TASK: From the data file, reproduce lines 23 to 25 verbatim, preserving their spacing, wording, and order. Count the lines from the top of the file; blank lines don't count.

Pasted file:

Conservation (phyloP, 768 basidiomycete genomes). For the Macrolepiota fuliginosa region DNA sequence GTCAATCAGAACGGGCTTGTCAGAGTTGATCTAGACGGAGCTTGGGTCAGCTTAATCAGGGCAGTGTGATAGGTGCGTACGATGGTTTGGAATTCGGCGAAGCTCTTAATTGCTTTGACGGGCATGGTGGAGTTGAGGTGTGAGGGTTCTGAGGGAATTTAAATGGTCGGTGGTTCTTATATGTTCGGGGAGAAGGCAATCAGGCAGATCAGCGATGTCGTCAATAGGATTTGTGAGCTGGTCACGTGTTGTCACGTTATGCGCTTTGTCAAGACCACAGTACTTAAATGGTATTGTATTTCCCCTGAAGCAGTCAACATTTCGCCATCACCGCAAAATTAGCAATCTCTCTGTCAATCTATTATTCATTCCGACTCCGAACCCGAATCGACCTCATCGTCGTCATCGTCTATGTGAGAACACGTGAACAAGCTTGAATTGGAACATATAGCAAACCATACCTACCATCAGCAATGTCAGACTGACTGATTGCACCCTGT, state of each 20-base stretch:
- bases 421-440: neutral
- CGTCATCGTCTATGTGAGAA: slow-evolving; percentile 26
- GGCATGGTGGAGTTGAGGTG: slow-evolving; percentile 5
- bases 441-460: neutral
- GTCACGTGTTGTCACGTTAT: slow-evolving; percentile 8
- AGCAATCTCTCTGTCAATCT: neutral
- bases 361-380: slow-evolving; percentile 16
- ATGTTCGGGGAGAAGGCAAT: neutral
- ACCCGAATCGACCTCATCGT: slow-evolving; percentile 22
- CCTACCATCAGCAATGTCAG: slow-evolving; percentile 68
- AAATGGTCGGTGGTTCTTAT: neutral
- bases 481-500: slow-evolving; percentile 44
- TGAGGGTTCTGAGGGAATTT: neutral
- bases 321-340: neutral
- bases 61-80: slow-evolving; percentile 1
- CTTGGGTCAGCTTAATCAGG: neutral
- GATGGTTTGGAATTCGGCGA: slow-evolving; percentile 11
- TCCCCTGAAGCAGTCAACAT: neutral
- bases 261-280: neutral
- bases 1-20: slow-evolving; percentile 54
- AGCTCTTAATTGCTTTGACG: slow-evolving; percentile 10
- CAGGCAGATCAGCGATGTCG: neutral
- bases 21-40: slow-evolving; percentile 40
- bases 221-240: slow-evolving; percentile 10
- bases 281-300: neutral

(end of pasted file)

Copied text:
- CAGGCAGATCAGCGATGTCG: neutral
- bases 21-40: slow-evolving; percentile 40
- bases 221-240: slow-evolving; percentile 10